Tijua races to the seashore where his uncles and brothers gather in net by the waning sun. He kicks his feet in the low tide and watches. The women in the village whisper, “Monsoon, monsoon,” in voices full of worry and fear. They dry what food they can and carry home extra pieces of wood from the mill, which they must walk miles for since few have oxen or horses, to prop up houses tilted by last year’s storm.

The fishermen drag only seaweed to shore. Given unspoken permission, Tijua runs to Uncle Jie’s hip to help haul in the easy catch. He smiles up at a weathered face, bronzed like the old kettle boiling tea at home. Tijua knows his family will gather around it soon to spin colorful, wondrous stories. He shivers in delight as rope stings his hands, anticipating dreams upon dreams, while the dark outside batters to be let in and listen.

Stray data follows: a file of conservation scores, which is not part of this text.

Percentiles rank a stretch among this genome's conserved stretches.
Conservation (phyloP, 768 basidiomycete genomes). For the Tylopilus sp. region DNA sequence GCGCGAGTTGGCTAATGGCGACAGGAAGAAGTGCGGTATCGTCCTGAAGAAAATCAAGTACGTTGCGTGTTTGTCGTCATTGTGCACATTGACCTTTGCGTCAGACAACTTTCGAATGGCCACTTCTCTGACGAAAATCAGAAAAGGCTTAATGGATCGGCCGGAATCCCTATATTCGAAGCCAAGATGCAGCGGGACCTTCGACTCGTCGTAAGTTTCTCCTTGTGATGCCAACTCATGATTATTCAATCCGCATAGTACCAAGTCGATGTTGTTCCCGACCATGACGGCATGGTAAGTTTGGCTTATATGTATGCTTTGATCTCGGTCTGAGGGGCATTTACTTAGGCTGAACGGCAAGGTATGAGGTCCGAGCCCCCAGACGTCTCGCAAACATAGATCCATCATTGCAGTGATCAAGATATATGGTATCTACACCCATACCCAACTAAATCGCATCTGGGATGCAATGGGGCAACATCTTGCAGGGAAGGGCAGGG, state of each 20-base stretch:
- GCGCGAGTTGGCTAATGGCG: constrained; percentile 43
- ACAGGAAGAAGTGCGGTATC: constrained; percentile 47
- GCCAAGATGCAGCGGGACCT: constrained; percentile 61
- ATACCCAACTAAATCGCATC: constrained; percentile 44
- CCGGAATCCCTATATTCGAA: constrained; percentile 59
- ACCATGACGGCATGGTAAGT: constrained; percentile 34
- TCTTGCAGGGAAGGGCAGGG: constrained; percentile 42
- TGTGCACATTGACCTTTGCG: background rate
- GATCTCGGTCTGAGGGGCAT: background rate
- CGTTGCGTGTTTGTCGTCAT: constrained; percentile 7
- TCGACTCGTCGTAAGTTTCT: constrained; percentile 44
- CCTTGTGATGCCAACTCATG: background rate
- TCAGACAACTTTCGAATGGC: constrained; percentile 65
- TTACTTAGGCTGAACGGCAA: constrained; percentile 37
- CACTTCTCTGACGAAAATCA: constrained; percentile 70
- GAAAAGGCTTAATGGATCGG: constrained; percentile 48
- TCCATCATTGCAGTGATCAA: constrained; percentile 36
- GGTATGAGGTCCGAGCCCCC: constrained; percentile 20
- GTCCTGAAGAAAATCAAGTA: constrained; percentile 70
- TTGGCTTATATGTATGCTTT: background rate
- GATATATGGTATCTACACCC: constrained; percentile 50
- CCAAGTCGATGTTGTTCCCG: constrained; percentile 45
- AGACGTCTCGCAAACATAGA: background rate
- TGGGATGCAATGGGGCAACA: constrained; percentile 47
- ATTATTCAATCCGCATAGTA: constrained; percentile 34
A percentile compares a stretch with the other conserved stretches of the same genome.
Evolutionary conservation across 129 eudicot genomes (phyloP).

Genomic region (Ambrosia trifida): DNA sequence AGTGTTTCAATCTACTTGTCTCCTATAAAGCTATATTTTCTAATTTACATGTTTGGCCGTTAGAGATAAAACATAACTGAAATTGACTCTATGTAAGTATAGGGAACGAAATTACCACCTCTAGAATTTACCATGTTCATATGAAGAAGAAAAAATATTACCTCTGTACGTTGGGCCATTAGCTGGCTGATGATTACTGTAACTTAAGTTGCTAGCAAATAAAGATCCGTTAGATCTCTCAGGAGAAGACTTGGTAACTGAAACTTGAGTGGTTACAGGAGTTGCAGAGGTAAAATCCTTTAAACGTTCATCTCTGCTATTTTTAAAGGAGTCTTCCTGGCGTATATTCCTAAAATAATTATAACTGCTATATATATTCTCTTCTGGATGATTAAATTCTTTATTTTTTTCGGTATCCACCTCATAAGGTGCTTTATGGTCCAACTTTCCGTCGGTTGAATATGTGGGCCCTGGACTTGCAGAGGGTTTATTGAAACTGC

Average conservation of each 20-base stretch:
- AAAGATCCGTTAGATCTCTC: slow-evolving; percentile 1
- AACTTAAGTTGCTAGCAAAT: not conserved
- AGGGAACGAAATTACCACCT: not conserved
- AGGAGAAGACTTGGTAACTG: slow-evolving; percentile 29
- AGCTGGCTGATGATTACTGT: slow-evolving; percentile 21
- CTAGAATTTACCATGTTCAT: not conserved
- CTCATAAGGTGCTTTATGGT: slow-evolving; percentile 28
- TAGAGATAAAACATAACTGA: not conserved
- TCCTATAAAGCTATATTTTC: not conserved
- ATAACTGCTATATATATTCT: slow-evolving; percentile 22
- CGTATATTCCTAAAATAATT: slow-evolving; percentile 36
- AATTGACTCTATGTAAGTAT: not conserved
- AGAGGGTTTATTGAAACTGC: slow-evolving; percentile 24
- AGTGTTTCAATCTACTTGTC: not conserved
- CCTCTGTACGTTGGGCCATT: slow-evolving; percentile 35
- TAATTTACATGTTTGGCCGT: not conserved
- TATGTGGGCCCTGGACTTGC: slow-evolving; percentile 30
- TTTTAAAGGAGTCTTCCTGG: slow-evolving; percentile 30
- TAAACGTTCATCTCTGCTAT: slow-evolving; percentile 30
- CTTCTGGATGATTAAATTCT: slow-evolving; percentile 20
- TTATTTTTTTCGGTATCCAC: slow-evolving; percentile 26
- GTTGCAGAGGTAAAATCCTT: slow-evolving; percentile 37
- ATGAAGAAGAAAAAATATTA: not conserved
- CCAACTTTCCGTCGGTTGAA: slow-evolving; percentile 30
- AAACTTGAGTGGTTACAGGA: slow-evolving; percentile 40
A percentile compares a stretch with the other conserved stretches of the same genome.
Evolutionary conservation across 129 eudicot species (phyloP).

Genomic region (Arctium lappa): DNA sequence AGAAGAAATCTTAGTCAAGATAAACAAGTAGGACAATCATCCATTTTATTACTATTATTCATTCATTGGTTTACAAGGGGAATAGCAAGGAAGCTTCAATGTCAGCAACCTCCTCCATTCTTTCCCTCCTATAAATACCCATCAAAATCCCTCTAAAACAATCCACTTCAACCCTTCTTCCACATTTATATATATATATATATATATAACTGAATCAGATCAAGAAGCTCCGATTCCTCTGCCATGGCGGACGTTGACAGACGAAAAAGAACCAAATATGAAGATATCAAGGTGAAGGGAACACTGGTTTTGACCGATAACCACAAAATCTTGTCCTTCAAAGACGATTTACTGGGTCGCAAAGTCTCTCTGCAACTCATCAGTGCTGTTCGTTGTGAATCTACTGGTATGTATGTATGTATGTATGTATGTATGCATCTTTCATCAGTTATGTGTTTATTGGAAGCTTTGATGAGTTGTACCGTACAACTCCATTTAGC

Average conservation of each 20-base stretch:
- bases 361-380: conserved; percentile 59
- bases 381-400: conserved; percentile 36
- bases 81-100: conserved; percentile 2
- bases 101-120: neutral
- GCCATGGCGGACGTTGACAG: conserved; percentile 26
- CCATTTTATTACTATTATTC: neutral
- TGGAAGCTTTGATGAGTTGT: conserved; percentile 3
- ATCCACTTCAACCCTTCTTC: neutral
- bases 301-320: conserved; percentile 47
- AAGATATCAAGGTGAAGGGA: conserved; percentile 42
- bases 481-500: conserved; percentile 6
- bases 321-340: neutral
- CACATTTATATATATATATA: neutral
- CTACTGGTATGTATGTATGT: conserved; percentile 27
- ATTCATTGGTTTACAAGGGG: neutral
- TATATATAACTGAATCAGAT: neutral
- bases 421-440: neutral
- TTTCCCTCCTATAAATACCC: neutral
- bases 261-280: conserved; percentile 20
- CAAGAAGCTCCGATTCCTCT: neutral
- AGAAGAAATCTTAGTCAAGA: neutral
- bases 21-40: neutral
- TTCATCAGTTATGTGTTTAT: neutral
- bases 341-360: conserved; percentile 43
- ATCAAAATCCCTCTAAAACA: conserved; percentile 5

O’er the hill he rides his steed
To memory’s eternity
Years past the deed
The children still whisper of his face
The lance, the chariot, the fearsome mace
The mysterious knight
Against the fading light
The dragons slayed
And the grateful maids
Send shivers of pleasure when again told
Those bygone chivalric tales of old
Yet sunset spells a specious cast
It was her, not his name, that should last.